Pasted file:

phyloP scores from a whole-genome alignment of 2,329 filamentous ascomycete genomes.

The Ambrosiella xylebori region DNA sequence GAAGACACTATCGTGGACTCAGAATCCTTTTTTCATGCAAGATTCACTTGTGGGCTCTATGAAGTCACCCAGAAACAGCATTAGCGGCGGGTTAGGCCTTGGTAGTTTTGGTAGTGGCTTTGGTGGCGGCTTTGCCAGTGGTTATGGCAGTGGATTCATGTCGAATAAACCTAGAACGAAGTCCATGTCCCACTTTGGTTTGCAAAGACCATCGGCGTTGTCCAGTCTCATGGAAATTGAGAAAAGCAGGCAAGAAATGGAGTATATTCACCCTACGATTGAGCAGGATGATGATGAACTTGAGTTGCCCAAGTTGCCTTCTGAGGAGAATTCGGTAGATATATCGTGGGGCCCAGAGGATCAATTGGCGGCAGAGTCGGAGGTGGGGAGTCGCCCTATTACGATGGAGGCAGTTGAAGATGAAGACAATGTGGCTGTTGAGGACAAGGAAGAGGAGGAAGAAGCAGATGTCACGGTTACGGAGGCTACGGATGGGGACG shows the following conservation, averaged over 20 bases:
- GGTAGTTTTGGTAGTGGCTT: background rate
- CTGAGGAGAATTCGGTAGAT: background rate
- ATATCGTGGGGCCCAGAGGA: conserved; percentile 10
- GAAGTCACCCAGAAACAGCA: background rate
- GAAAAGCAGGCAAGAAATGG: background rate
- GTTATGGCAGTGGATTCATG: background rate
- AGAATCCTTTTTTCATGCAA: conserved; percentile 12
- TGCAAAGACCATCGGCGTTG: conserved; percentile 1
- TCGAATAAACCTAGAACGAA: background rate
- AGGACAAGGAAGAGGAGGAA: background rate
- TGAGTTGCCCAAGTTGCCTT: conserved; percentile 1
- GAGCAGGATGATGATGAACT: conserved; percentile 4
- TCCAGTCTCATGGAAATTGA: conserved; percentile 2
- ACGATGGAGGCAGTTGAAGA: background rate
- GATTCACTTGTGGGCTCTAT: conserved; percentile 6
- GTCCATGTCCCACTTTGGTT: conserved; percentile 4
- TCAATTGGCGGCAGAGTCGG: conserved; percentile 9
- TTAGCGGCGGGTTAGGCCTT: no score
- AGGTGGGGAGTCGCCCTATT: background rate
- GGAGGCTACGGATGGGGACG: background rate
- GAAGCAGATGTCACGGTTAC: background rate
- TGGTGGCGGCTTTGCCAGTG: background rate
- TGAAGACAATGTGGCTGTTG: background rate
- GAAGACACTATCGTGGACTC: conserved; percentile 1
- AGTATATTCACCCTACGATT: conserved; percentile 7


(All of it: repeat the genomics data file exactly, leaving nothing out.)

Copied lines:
phyloP scores from a whole-genome alignment of 2,329 filamentous ascomycete genomes.

The Ambrosiella xylebori region DNA sequence GAAGACACTATCGTGGACTCAGAATCCTTTTTTCATGCAAGATTCACTTGTGGGCTCTATGAAGTCACCCAGAAACAGCATTAGCGGCGGGTTAGGCCTTGGTAGTTTTGGTAGTGGCTTTGGTGGCGGCTTTGCCAGTGGTTATGGCAGTGGATTCATGTCGAATAAACCTAGAACGAAGTCCATGTCCCACTTTGGTTTGCAAAGACCATCGGCGTTGTCCAGTCTCATGGAAATTGAGAAAAGCAGGCAAGAAATGGAGTATATTCACCCTACGATTGAGCAGGATGATGATGAACTTGAGTTGCCCAAGTTGCCTTCTGAGGAGAATTCGGTAGATATATCGTGGGGCCCAGAGGATCAATTGGCGGCAGAGTCGGAGGTGGGGAGTCGCCCTATTACGATGGAGGCAGTTGAAGATGAAGACAATGTGGCTGTTGAGGACAAGGAAGAGGAGGAAGAAGCAGATGTCACGGTTACGGAGGCTACGGATGGGGACG shows the following conservation, averaged over 20 bases:
- GGTAGTTTTGGTAGTGGCTT: background rate
- CTGAGGAGAATTCGGTAGAT: background rate
- ATATCGTGGGGCCCAGAGGA: conserved; percentile 10
- GAAGTCACCCAGAAACAGCA: background rate
- GAAAAGCAGGCAAGAAATGG: background rate
- GTTATGGCAGTGGATTCATG: background rate
- AGAATCCTTTTTTCATGCAA: conserved; percentile 12
- TGCAAAGACCATCGGCGTTG: conserved; percentile 1
- TCGAATAAACCTAGAACGAA: background rate
- AGGACAAGGAAGAGGAGGAA: background rate
- TGAGTTGCCCAAGTTGCCTT: conserved; percentile 1
- GAGCAGGATGATGATGAACT: conserved; percentile 4
- TCCAGTCTCATGGAAATTGA: conserved; percentile 2
- ACGATGGAGGCAGTTGAAGA: background rate
- GATTCACTTGTGGGCTCTAT: conserved; percentile 6
- GTCCATGTCCCACTTTGGTT: conserved; percentile 4
- TCAATTGGCGGCAGAGTCGG: conserved; percentile 9
- TTAGCGGCGGGTTAGGCCTT: no score
- AGGTGGGGAGTCGCCCTATT: background rate
- GGAGGCTACGGATGGGGACG: background rate
- GAAGCAGATGTCACGGTTAC: background rate
- TGGTGGCGGCTTTGCCAGTG: background rate
- TGAAGACAATGTGGCTGTTG: background rate
- GAAGACACTATCGTGGACTC: conserved; percentile 1
- AGTATATTCACCCTACGATT: conserved; percentile 7